when it will take more than a kiss to make it better!
This post concludes my "Just in Case" series.
I sincerely hope these posts have made a difference.
Your answers to the following questions will tell you if they have made a difference in your life:
- Have you started thinking about what your family will need in times of need?
- Have you started taking steps so you will have the items on hand to provide for your family when the need arrives?
Getting started begins simply by doing just that, basically putting one foot in front of the other --- taking one step, then another, then another.
- Will you continue gathering basic emergency needs until you have sufficient for each family member for, at the very least, three days (72 hours of basic survival amounts of food and water)?
Self-Discipline is the ability to carry out a resolution after the enthusiasm is gone!
If you missed the two (un-numbered) posts that introduced this series please go back and check them out. Actually, even if you did read them initially
I ask that you look at Why are Realists Called Alarmists again --- Please! As one picture says more than one thousand words can say, viewing these emergencies are vivid, indelible reminders of how fast things can change and how horrific these changes can be.
One thing we know for certain is . . . we never know for certain!
Simply Preparing for "Just in Case" Brings Peace of Mind gives a simple overview
It really can happen --- you may suddenly find yourself in a situation that requires . . .
more than a kiss to make it better!
Last year, as I began my "What If . . ." series, I posted on the wisdom of assembling a comprehensive first aid kit "just in case."
Important Note: The supply list included in the below post was compiled about 30 years ago when, as a Church group, we assembled our kits. Since the majority of the items are still "accurate" I didn't see any reason "to reinvent the wheel" as the saying goes. You may not recognize a few of the old "stand-by" liquids listed but many are still available and still totally appropriate. Your pharmacist will be able to advise you in this area and make suggestions/alternatives.
If you are creative you can save a lot of money in putting this kit together by
- substituting, where practical, things you already have on hand*
- finding items in your cupboards that may be duplicates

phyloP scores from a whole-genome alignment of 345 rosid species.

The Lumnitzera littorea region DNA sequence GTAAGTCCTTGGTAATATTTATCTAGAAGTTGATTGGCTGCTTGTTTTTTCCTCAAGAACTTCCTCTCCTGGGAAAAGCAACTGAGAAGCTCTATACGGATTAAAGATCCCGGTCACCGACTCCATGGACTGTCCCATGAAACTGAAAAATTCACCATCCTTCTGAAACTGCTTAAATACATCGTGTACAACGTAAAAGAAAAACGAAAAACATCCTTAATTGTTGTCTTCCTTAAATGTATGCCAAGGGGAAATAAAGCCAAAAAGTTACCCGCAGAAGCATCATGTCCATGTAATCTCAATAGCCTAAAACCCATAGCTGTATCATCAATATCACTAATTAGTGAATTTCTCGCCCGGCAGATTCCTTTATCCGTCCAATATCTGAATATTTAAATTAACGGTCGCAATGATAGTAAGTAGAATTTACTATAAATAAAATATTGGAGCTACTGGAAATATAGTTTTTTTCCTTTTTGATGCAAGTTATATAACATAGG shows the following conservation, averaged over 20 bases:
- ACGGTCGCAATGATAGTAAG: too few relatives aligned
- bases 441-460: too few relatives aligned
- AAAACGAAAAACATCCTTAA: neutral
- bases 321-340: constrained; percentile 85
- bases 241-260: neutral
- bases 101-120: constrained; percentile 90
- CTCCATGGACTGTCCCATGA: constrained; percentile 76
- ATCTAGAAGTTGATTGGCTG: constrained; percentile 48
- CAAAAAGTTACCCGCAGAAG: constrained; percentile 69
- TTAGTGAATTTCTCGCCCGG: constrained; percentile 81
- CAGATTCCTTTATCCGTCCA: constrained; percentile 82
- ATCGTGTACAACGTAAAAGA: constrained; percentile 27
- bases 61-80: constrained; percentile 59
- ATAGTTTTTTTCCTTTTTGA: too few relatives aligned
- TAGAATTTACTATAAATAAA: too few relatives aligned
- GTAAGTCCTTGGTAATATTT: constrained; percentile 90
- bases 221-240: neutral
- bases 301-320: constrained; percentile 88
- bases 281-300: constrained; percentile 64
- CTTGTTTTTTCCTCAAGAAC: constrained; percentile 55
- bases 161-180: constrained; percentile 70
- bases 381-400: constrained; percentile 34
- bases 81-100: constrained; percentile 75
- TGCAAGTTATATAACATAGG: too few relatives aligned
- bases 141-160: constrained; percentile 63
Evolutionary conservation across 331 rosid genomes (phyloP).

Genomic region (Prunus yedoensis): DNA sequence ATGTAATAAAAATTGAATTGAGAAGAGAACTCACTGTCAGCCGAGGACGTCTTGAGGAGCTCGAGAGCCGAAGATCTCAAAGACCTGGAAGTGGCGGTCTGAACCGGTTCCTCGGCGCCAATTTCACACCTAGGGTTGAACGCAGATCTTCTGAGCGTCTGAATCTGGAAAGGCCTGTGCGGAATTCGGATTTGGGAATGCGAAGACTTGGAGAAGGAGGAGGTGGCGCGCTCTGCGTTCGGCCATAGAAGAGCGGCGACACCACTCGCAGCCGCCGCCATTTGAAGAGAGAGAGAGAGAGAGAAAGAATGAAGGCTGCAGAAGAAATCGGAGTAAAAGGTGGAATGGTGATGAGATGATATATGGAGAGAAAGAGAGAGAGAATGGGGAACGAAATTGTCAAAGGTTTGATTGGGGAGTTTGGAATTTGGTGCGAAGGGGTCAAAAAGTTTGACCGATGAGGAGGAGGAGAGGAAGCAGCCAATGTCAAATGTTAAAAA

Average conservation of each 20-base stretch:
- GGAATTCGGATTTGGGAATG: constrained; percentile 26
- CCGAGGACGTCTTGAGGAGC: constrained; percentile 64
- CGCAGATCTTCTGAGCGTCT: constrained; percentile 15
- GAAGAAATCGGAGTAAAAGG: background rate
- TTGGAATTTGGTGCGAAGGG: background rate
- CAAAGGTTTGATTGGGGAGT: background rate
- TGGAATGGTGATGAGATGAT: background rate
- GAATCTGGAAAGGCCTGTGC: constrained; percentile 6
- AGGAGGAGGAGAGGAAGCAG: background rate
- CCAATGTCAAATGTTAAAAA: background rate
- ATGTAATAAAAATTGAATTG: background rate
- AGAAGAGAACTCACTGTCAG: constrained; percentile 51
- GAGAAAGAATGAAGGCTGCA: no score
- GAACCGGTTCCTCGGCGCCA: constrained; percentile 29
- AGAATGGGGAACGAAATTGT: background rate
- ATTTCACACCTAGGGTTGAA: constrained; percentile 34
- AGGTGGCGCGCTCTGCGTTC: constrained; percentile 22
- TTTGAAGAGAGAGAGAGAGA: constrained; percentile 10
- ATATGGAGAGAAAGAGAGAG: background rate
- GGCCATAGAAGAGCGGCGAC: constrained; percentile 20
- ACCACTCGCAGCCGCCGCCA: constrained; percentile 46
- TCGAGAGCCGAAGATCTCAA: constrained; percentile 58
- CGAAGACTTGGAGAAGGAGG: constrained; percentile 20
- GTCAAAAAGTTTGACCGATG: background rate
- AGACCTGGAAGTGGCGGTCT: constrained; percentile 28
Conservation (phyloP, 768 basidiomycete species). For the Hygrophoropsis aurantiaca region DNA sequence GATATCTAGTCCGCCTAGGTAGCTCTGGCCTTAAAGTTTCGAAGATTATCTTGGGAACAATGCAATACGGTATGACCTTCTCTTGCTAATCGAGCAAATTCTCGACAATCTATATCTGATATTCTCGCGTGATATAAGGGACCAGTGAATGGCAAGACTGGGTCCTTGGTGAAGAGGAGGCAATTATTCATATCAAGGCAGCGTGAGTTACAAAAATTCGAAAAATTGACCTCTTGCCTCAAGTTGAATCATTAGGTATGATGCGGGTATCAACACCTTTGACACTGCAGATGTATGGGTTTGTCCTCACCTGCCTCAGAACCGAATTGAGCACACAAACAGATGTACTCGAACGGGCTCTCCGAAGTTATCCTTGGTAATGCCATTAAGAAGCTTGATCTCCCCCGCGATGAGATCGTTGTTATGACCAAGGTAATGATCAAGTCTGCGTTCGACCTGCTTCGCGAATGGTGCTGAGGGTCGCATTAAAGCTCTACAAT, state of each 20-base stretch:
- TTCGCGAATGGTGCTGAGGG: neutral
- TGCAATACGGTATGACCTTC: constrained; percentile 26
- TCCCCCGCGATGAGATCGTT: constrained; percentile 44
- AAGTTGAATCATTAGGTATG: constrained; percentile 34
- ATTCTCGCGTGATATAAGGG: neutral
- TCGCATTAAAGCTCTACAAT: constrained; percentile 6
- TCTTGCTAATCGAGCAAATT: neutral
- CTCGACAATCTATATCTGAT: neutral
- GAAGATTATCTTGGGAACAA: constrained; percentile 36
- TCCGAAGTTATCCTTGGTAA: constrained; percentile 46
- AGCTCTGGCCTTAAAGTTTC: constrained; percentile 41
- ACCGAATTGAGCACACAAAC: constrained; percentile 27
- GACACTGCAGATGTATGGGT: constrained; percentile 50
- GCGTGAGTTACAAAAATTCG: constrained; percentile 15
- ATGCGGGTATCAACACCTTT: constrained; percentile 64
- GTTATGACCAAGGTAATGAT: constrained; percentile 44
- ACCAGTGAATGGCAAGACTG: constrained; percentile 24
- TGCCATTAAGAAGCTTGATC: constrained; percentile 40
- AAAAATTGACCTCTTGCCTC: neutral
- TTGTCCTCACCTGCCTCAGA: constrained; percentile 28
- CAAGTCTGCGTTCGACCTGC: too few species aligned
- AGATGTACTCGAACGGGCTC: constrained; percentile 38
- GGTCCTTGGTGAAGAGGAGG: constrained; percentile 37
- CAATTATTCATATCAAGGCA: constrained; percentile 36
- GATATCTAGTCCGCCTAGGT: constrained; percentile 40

- going in with a few friends so you can divide and share
* Following are a couple of internet sites for making your own band-aids/bandages. There are numerous other sites if you want to search further.
The first one is an excellent and extensive but simple tutorial from July/August 1995 Backwoods Home Magazine, shows several different types made from used white bed sheets or similar white material and "ace"/elastic bandage wraps from stretch-type pants. The second one teaches you haow to make an "ace"/elastic bandage wrap from athletic socks.
Being ready "just in case" brings peace of mind---the peace of mind that "will allow you to sleep when the wind blows" . . .
A young man applied for a job as a farmhand. When the farmer asked for his qualifications, he said, "I can sleep when the wind blows." This puzzled the farmer. But he liked the young man, and hired him.
A few days later, the farmer and his wife were awakened in the night by a violent storm. They quickly began to check things out to see if all was secure. They found that the shutters of the farmhouse had been securely fastened. A good supply of logs had been set next to the fireplace.
The young man slept soundly. The farmer and his wife then inspected their property. They found that the farm tools had been placed in the storage shed, safe from the elements. The tractor had been moved into the garage. The barn was properly locked. Even the animals were calm. All was well.
The farmer then understood the meaning of the young man's words, "I can sleep when the wind blows." Because the farmhand did his work loyally and faithfully when the skies were clear, he was prepared for the storm when it broke. So when the wind blew, he was not afraid. He could sleep in peace.
The story about the young farmhand illustrates a principle that is often overlooked about being prepared for various events that occur in life. There was nothing dramatic or sensational in the young farm hand's preparations -- he just faithfully did what was needed each day.
Consequently, peace was his, even in a storm.
It is that simple!